Financial pressure the biggest driver of activity in owner-serviced properties

Property broker

FNB has released its latest ‘Property Insights – Owner-Serviced Property Selling Motives’, a continuation of their fourth quarter 2020 results of their FNB Commercial Property Broker Survey which covers a sample of commercial property brokers in the six major metros of South Africa – City of Joburg and Ekurhuleni (Greater Johannesburg), Tshwane, eThekwini, City of Cape Town and Nelson Mandela Bay.

Focusing on the key drivers of movement and sales activity in owner-serviced properties, the survey results show financial pressure to still be (by far) the biggest single driver which became noticeably more prominent in the second quarter of 2020 as Covid-19 lockdowns hit. This driver has remained ‘elevated and rising’ in the fourth quarter survey.

FNB asks respondents for their perceptions of the major drivers of ‘movement and sales activity’ in the owner-serviced property segment. These respondents estimate the percentage of movement and sales that they believe would take place for a particular reason with the total percentage of all reasons adding up to more than 100% due to businesses selling or relocating for more than one reason.

This is not an exact science, but it provides a broad picture that portrays that the highest percentage of owner occupiers are perceived to be selling or relocating, influenced by financial constraints or pressure i.e., 65.33% in the fourth quarter 2020 survey, which is a further rise from the third quarter’s 56.7% as well as approximately 22 percentage points higher than the 43.1% recorded in 2020’s first quarter.

The most recent level would appear to be significant with the other two significant motives being ‘relocating to be closer to the business’ (27.2%) and ‘looking for a location with better access to transport, logistics and commuter nodes’ (21.75%).

However, sales and relocation for ‘bigger and better’ premises remain at a low 12.9% in the fourth quarter survey. This is mildly higher than the 9% of the prior quarter but it remains far below the 22.4% estimate from 2019’s third quarter.

This percentage declined in prominence as economic and financial times toughened prior to the Covid-19 lockdown but declined far more noticeably in the second quarter of 2020 as lockdown caused the recession to go deeper. The fourth quarter mild increase is perhaps reflective of economic and property market trading activity largely normalizing following the second quarter hard lockdown, but with financial constraints still containing it to relatively low levels.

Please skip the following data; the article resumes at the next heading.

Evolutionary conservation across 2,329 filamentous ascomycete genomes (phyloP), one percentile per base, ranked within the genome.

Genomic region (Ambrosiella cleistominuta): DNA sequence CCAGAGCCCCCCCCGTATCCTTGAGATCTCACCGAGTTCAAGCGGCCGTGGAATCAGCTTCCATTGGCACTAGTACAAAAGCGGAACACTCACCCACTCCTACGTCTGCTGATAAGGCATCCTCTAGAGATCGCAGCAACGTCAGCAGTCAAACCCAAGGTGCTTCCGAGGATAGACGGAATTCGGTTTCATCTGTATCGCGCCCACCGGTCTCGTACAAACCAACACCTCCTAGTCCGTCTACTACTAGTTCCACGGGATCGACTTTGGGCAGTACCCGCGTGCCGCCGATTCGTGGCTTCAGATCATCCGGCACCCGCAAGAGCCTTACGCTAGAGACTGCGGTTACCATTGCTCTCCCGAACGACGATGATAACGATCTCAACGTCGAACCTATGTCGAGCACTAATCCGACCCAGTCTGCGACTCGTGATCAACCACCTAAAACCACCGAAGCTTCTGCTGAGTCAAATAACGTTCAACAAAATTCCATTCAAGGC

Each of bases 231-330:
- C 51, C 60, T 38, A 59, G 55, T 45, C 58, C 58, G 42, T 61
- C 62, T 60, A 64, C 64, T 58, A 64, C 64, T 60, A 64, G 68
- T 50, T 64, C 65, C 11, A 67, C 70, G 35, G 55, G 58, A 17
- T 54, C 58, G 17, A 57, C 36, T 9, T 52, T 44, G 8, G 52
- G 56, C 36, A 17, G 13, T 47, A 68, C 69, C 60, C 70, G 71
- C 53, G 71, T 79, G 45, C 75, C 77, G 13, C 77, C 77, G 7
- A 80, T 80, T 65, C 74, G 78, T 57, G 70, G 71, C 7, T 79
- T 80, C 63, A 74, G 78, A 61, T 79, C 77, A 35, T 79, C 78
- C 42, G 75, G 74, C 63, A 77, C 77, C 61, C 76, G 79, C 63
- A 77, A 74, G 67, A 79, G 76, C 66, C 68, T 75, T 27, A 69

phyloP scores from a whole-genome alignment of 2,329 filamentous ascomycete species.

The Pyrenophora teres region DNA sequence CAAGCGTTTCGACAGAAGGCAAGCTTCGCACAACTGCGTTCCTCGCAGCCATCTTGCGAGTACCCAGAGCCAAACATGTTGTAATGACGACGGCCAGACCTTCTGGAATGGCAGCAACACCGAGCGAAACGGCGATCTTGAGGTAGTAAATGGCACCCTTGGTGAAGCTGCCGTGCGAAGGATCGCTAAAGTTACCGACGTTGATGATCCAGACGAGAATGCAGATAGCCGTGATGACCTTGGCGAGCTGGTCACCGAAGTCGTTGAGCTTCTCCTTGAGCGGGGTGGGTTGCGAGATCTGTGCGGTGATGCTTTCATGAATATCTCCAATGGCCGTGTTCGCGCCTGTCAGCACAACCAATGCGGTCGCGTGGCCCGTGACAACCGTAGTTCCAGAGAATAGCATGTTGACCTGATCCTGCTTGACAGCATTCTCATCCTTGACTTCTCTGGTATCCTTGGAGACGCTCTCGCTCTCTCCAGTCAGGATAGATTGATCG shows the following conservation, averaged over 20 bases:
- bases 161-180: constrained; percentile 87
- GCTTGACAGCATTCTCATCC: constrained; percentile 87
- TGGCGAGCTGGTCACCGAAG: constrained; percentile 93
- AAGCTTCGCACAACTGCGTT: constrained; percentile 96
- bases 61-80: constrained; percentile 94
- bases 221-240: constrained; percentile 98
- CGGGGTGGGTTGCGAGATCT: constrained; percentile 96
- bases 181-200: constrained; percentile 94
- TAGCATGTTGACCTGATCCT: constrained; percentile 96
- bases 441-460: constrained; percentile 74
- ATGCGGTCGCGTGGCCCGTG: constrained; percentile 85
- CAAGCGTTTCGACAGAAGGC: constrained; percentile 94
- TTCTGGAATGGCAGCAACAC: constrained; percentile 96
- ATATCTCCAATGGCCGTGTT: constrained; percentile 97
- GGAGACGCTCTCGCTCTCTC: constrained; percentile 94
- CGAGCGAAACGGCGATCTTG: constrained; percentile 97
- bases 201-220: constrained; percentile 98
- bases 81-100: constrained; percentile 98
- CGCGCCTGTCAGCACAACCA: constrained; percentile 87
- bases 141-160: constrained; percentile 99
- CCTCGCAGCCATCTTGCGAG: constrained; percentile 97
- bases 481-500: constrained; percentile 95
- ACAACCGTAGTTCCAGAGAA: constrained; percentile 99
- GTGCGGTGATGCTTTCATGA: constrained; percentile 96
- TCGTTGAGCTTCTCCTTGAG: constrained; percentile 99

Examining where, by region, the greatest level of financial pressure-related selling or relocation is perceived to be, it turns out to be the Gauteng regions, as was the case in the previous quarter, Tshwane being the highest at 77.5% of sellers, followed by Greater Johannesburg with 66.7%.

The three coastal metros appear better by comparison with Cape Town recording 60.4% of sellers perceived to be selling for financial pressure-related reasons, eThekwini (60.3%) and Nelson Mandela Bay (57%). However, all five regions’ percentages remain elevated compared to just prior to lockdown, and all five rose in the fourth quarter of 2020.

The fourth quarter broker survey points to financial pressure amongst property owner-occupiers remaining ‘elevated’ even after the lockdown had been eased, following the hard lockdown of the second quarter of 2020. The estimated percentage of sellers selling to downscale due to financial pressure remains relatively high compared to the pre-lockdown surveys, and still rising. The percentage believed to be selling to upgrade to a better property remains low compared to pre-lockdown surveys, although it has risen mildly since the second ‘hard lockdown’ quarter.

This is perhaps reflective of economic and property market activity having largely normalised post-lockdown, but with financial constraints still being high.

This latest survey results point to lagged economic and financial impacts of the Covid-19 lockdown period persisting, as expected to do for a lengthy period which adds support to the view that ‘full’ post-lockdown economic recovery will be slow.